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Theater Review: Sharp ‘References to Salvador Dali Make Me Hot’

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Average: 5 (2 votes)

CHICAGO – In “References to Salvador Dali Makes Me Hot,” now at the Den Theatre in Chicago through September 7th, the intersect of author José Rivera and the strong cast of actors make for a formidable partnership. Committed and passionate interpreters take both the soft and edgy parts of the narrative to task.

HollywoodChicago.com Comedy/Tragedy Rating: 3.5/5.0
Play Rating: 3.5/5.0

The Den Theatre hosts some exciting storefront stage companies, and the sublimely-named Something Incredibly Marvelous Happening tackles the oftentimes airy script with energy and verve. Led by Allyce Torres and Christian Castro, the cast provides invention in metaphor and reality. The character portrayed by Torres is haunted by her fantasy life, which becomes more focused as she gains outside education. Castro is the brutish American soldier, home to a situation that he is not comprehending, and the lack of communication between the couple becomes the looming desperation.

Christian Castro, Allyce Torres
Benito (Christian Castro) and Gabriela (Allyce Torres) in ‘References to Salvador Dali Make Me Hot’
Photo credit: Anthony Alcardi for Something Incredibly Marvelous Happening

Gabriela (Torres) is the wife left at the homefront, while her soldier husband Benito (Castro) fights in Iraq. As she stares at the night sky, fueled with the knowledge from some college courses, the background characters of the night become alive. The Moon (Glenn Stanton) is a suave, guitar-playing serenader. The Cat (Arti Ishak) makes whoopee with the Coyote (Luke Couzens). And through it all, the young neighbor boy Martin (Issac Arias) desires a playground of his own, mostly involving the lonely war wife.

The guts of the play are the major scenes with Gabriela and Benito, as they portray their marriage after the soldier’s homecoming. These are brutal, as compared to those of the Moon, Cat and Coyote, and follows the dance of two people heading in different directions. Benito is direct and carnal, desiring the woman that he met when she was 15 years old. Gabriela is puzzled and angry, a head spinning with new found knowledge. In director Emmi Hilger’s staging, their coupling seems like a violation rather than a marriage.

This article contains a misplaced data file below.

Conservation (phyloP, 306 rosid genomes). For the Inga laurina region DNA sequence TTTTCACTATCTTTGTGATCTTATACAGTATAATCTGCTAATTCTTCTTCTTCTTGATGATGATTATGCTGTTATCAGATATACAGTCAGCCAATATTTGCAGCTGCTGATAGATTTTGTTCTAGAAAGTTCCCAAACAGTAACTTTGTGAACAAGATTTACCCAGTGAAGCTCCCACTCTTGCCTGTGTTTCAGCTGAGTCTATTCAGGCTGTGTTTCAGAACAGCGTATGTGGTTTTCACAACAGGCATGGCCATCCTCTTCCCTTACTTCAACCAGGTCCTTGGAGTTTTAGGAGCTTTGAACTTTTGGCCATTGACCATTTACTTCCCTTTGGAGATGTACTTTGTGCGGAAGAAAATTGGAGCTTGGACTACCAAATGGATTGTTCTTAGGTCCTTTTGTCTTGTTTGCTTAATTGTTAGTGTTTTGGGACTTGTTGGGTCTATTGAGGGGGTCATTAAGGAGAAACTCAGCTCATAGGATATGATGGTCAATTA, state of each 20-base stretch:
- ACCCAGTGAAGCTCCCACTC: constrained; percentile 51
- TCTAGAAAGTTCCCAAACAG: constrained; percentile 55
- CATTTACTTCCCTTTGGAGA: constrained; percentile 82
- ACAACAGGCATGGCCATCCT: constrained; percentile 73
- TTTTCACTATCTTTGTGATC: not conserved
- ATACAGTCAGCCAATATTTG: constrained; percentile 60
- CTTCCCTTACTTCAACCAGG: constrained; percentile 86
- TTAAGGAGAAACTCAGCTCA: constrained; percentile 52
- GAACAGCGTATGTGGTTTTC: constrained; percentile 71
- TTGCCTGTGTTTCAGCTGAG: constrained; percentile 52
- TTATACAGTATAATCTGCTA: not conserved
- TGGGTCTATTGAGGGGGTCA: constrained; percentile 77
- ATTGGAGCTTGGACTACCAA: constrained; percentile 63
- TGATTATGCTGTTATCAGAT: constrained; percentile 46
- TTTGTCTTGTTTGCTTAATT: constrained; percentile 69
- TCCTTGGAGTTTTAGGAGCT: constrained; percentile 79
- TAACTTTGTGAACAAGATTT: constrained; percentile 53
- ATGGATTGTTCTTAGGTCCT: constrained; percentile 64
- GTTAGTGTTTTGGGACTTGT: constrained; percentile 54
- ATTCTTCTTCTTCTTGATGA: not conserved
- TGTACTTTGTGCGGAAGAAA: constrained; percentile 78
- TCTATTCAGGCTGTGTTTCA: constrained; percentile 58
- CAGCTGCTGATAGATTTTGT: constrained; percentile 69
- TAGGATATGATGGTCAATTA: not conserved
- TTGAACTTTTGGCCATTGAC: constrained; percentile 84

It is up to Castro and Torres to bring the couple to life, and they spar with a caustic but varied tone. Castro’s Benito is raw and fierce, preferring a satisfaction in his animal instincts – in order to “conquer” the wife in question, rather than connect to her. Castro roots his performance in that darkness, and produces a soldier back from America’s latest wars with the proper amount of tragic angst. Torres is more present during the hot confrontations between the two, rather than the quiet ones, but maintains a felicity in her dreams and a sorrow in her reality.

Glenn Stanton
The Moon (Glenn Stanton) Serenades in ‘References to Salvador Dali Make Me Hot’
Photo credit: Anthony Alcardi for Something Incredibly Marvelous Happening

The more surreal supporting cast has fun playing with archetypes. Ishak’s Cat and Couzen’s Coyote are appropriately lush in their earthly desires, and cavort around the stage like, well, animals in heat. Glenn Stanton brings a perfect naturalistic tone to the Moon, and is a talented guitar virtuoso as well. His suave and sophisticated dance in Gabriela’s fantasy is perfectly executed, and allows Torres a necessary break from all her onstage emotional weight. Issac Arias as Martin is an oily horn dog, and uses his performance compass to point back squarely towards his character.

The surrealist artist Salvador Dali definitely looms over Rivera’s narrative, but there is a bit of shoehorning in the play to define the title (a character has to say it at some point). However, the strong cast is up to maintaining the landscape, and breathes a vitality into the souls of the real and imagined, important equations that add up to the whole result.

“References to Salvador Dali Make Me Hot” is performed by Something Incredibly Marvelous Happening, and is presented at the Den Theatre, 1333 North Milwaukee Avenue, Chicago – Thursday-Saturday at 7:30pm, and Sunday at 3pm, through September 7th, 2014. Click here for more information and to purchase tickets. Featuring Allyce Torres, Christian Castro, Glenn Stanton, Arti Ishak, Luke Couzens and Issac Arias. Written by José Rivera. Directed by Emmi Hilger.

HollywoodChicago.com senior staff writer Patrick McDonald

Senior Staff Writer

© 2014 Patrick McDonald, HollywoodChicago.com

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